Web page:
—Elizabeth Moore
    DHR State Archaeologist
    State Archaeology Division

    •••

    References

    Bing, John P.
    2004: Portraits and Pathology: Portraits of Early Men and Women of Medicine in Henry and Adjoining Counties of Southern Virginia. Bassett Historical Center, Bassett, Virginia.

    Blanton, Alison S.
    2007: Fayette Street Historic District. National Register of Historic Places Nomination Form. Virginia Department of Historic Resources. VDHR #120-5003.

    Fairfield Foundation
    2018: Gone Before We Knew to Look: Searching for Green Book Sites in Rural Virginia. https://fairfieldfoundation.org/gone-before-we-knew-to-look-searching-for-green-book-sites-in-rural-virginia/. Accessed February 1, 2022.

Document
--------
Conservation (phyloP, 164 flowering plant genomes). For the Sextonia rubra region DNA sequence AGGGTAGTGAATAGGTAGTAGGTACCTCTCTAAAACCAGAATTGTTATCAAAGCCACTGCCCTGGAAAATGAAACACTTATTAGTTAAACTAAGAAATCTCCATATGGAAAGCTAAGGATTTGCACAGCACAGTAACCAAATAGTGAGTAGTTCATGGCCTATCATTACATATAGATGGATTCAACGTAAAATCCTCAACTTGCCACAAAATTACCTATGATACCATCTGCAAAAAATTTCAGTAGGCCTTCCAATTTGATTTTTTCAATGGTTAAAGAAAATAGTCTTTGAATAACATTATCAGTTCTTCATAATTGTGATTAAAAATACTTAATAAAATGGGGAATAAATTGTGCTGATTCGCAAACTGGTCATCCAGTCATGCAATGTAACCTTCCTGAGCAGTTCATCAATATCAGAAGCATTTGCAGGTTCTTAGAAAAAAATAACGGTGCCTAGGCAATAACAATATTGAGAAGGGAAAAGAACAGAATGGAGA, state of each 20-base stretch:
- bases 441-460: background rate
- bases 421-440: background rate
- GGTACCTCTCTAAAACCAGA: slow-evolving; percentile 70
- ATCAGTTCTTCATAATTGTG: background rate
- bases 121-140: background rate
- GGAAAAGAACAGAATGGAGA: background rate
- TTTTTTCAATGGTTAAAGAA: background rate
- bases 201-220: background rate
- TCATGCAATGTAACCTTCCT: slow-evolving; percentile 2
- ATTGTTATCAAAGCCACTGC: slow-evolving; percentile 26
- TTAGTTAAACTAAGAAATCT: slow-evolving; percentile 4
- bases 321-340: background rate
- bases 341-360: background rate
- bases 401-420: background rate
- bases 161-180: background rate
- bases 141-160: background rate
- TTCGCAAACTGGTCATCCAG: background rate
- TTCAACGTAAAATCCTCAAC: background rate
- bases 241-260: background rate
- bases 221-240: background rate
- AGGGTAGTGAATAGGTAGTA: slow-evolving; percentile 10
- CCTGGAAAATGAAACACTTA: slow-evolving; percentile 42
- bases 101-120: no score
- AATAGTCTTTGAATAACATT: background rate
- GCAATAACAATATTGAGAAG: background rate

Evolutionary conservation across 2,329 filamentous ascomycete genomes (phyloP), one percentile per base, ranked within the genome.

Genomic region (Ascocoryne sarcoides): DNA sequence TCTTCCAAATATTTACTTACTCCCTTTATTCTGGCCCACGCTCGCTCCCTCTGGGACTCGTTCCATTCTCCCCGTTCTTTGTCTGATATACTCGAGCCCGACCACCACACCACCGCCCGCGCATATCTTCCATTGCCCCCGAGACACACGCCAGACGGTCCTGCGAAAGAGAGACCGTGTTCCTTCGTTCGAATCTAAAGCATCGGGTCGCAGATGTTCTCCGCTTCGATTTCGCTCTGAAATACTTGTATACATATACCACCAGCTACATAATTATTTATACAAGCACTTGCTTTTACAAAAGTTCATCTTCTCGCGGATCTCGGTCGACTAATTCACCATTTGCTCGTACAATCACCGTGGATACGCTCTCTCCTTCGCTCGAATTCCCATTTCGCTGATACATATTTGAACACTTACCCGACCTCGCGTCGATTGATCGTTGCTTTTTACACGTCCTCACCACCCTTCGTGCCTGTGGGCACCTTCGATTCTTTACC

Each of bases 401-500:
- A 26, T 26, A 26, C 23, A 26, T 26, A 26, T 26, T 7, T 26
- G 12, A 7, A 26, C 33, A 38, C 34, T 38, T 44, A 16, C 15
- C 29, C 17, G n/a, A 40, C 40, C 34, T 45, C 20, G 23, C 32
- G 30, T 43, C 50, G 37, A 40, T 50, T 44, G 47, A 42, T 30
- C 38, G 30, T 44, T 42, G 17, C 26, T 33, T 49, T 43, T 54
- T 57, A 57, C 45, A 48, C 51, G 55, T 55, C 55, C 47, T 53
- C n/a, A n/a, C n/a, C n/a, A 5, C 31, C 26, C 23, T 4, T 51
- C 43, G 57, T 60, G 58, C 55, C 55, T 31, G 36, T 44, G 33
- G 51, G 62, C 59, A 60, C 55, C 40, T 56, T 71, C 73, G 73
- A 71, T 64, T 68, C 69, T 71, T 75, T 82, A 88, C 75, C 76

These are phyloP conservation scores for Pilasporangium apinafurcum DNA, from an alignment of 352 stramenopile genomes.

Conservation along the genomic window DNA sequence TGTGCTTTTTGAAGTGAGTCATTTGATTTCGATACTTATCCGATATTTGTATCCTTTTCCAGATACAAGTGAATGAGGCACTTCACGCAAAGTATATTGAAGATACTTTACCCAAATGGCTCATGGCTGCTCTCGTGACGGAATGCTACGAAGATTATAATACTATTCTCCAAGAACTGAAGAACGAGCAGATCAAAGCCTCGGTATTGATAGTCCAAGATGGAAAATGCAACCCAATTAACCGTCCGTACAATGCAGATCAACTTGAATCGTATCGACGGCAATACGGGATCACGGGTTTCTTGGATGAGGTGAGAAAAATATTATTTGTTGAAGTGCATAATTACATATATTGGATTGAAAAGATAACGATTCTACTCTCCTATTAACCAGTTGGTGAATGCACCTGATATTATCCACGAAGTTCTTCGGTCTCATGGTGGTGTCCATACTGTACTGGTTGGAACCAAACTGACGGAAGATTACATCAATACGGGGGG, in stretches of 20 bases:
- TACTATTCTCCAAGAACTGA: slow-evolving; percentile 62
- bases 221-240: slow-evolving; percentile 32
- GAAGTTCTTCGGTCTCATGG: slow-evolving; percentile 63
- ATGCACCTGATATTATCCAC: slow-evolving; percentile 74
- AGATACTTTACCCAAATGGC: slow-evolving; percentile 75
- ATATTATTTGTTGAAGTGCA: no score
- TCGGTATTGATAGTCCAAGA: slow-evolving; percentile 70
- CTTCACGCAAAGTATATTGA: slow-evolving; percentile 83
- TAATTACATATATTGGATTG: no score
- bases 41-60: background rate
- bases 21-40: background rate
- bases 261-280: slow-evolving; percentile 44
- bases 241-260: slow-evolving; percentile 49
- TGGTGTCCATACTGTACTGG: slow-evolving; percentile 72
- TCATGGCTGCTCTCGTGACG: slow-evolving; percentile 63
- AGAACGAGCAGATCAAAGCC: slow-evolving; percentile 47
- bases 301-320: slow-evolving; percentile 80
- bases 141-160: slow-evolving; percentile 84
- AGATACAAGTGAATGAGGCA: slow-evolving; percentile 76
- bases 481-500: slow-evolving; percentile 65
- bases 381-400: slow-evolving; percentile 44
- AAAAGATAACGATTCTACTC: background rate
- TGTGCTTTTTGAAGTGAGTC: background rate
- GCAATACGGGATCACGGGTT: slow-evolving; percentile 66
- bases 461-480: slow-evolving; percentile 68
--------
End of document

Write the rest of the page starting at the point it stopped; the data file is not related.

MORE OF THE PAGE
Fayette Area Historical Initiative (Martinsville, Va.), and Virginia Foundation for the Humanities and Public Policy (FAHI/VFH)
    2006: Fayette Street, 1905-2005: A Hundred-Year History of African American Life in Martinsville, Virginia.  Fayette Area Historical Initiative, Martinsville, Virginia.

    Green, Alma D., editor
    1961 : 25th Anniversary 1961 Edition The Travelers’ Green Book Guide for Travel & Vacations. Victor H. Green & Company. Schomburg Center for Research in Black Culture, Manuscripts, Archives and Rare Books Division, The New York Public Library. “The Travelers’ Green Book: 1961” New York Public Library Digital Collections. Accessed February 1, 2022. https://digitalcollections.nypl.org/items/5ae34320-942e-0132-7630-58d385a7bbd0

    Green, Victor H. & Co.